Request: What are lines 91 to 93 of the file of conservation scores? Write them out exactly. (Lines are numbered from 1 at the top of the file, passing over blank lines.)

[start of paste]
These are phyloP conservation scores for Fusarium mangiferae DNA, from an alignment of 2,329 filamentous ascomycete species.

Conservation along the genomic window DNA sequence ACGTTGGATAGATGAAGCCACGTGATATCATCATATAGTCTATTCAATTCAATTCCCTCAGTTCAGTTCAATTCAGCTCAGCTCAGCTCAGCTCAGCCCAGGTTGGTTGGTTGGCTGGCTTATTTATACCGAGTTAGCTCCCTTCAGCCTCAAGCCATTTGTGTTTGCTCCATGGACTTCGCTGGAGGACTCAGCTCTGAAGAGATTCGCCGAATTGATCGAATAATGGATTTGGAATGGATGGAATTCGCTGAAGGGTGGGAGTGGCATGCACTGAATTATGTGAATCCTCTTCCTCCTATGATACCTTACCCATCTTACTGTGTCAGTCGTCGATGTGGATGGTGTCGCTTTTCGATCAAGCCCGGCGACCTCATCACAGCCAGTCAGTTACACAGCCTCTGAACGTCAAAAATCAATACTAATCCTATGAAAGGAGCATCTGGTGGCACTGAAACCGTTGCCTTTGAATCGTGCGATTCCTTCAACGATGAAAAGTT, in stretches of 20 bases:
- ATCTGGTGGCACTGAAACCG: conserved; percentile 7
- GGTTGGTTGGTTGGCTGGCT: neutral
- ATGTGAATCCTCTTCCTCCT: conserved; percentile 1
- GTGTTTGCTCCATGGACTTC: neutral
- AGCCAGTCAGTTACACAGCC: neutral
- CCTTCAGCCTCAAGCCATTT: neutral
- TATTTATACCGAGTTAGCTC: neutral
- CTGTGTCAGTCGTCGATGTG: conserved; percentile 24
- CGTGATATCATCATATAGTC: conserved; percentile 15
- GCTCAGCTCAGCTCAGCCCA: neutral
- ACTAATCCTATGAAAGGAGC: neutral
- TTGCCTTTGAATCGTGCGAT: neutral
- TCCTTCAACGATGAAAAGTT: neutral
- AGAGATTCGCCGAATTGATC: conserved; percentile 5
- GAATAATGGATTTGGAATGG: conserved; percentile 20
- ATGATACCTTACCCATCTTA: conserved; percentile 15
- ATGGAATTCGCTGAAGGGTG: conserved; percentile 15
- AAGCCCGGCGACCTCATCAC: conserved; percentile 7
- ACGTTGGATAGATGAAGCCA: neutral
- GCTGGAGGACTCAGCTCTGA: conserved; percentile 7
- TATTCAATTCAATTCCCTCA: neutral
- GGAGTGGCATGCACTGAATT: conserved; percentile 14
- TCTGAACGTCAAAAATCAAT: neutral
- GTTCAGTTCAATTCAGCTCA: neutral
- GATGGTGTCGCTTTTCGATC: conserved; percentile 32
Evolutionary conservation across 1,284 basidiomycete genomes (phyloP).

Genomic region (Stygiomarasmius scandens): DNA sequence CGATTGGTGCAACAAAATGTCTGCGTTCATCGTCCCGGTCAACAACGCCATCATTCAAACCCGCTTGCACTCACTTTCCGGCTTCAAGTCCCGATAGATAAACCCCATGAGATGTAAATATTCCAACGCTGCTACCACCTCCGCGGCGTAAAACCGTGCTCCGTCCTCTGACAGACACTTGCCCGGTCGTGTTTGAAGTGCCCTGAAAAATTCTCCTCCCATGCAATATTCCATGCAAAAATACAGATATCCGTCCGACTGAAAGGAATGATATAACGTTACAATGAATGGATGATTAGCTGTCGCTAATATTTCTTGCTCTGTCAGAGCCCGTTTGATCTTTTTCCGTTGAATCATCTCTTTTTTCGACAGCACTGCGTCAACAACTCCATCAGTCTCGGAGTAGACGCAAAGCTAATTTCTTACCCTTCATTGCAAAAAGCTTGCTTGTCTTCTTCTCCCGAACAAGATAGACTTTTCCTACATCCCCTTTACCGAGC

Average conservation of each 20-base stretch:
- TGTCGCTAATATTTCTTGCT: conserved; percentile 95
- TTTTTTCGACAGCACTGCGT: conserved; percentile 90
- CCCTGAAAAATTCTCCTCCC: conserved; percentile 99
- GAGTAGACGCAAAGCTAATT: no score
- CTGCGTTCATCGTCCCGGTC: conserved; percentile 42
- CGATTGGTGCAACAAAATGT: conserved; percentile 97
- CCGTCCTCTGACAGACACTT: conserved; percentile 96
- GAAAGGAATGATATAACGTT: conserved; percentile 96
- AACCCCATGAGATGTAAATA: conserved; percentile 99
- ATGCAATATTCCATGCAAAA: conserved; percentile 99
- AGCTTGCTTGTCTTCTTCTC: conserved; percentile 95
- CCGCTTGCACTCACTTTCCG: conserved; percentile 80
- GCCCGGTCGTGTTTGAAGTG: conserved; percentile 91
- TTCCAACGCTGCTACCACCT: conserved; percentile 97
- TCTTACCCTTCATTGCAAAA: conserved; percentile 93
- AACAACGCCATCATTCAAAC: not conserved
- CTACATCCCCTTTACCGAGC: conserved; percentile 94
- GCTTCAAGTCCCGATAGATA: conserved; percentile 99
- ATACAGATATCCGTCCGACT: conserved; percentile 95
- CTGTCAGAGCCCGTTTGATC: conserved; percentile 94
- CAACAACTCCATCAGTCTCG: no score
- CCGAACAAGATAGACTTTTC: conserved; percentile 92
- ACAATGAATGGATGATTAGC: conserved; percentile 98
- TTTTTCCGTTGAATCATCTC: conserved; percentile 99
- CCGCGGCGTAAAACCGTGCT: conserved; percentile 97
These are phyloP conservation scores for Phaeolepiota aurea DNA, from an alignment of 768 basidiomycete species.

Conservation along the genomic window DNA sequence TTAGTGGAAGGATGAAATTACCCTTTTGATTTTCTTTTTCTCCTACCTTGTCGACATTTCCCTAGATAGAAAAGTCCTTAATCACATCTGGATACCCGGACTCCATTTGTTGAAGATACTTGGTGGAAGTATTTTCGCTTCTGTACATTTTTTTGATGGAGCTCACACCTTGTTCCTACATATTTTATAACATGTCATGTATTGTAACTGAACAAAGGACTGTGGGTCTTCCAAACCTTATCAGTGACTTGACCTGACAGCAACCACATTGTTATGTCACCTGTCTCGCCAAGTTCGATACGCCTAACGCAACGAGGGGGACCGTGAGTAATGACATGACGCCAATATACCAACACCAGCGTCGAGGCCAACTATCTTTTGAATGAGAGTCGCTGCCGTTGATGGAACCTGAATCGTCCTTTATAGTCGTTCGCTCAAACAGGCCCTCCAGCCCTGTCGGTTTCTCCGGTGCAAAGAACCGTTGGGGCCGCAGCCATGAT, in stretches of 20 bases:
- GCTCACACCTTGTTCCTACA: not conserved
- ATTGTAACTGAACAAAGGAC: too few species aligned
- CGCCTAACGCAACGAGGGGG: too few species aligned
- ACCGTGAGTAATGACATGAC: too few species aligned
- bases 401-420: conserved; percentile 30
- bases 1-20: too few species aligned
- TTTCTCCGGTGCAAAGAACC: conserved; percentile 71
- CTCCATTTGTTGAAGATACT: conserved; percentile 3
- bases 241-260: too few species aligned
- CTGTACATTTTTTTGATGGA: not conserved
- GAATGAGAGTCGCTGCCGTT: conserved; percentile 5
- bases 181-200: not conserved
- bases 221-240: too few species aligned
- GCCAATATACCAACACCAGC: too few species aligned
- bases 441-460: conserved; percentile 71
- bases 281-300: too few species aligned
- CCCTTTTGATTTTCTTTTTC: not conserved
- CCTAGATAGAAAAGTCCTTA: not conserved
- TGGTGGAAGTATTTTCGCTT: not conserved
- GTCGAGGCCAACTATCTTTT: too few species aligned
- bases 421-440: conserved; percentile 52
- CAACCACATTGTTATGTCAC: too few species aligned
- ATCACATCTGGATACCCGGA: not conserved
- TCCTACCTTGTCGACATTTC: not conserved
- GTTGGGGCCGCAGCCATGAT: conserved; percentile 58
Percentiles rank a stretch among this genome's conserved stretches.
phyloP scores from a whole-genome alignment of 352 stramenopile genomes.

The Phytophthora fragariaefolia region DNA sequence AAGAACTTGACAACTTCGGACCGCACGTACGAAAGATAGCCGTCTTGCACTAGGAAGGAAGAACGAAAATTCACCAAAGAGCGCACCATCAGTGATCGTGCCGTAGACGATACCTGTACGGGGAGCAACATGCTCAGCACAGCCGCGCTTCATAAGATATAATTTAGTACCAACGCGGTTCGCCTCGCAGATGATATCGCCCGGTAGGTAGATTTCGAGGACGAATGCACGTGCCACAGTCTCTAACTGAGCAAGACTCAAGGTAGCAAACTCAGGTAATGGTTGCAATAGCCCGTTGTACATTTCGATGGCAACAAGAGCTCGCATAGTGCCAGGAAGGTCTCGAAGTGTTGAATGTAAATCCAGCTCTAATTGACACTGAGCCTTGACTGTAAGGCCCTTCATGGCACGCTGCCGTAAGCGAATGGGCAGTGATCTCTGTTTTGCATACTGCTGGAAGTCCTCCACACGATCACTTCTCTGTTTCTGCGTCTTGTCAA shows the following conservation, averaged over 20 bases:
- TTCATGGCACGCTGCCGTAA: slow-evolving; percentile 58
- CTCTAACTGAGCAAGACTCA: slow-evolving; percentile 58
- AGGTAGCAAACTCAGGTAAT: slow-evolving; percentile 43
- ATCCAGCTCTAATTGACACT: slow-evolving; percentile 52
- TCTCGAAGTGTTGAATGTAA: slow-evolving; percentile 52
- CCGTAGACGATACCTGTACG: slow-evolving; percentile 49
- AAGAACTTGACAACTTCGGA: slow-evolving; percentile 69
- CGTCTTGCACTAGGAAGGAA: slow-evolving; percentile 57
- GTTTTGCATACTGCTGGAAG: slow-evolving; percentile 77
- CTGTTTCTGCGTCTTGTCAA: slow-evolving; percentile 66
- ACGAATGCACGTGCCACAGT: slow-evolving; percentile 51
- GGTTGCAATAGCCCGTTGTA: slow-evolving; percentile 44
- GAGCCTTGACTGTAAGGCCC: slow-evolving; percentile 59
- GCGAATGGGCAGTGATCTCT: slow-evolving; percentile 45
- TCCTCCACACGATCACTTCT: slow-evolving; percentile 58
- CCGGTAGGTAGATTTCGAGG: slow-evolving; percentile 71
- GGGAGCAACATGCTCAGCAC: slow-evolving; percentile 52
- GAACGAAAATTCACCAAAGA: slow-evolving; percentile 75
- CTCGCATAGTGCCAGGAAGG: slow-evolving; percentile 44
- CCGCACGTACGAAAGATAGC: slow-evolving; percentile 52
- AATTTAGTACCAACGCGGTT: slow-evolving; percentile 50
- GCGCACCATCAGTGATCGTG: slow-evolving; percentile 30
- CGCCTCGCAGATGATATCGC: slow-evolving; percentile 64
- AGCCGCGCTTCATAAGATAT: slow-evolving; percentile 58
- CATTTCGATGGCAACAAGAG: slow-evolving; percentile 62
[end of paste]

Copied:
- CCGTAGACGATACCTGTACG: slow-evolving; percentile 49
- AAGAACTTGACAACTTCGGA: slow-evolving; percentile 69
- CGTCTTGCACTAGGAAGGAA: slow-evolving; percentile 57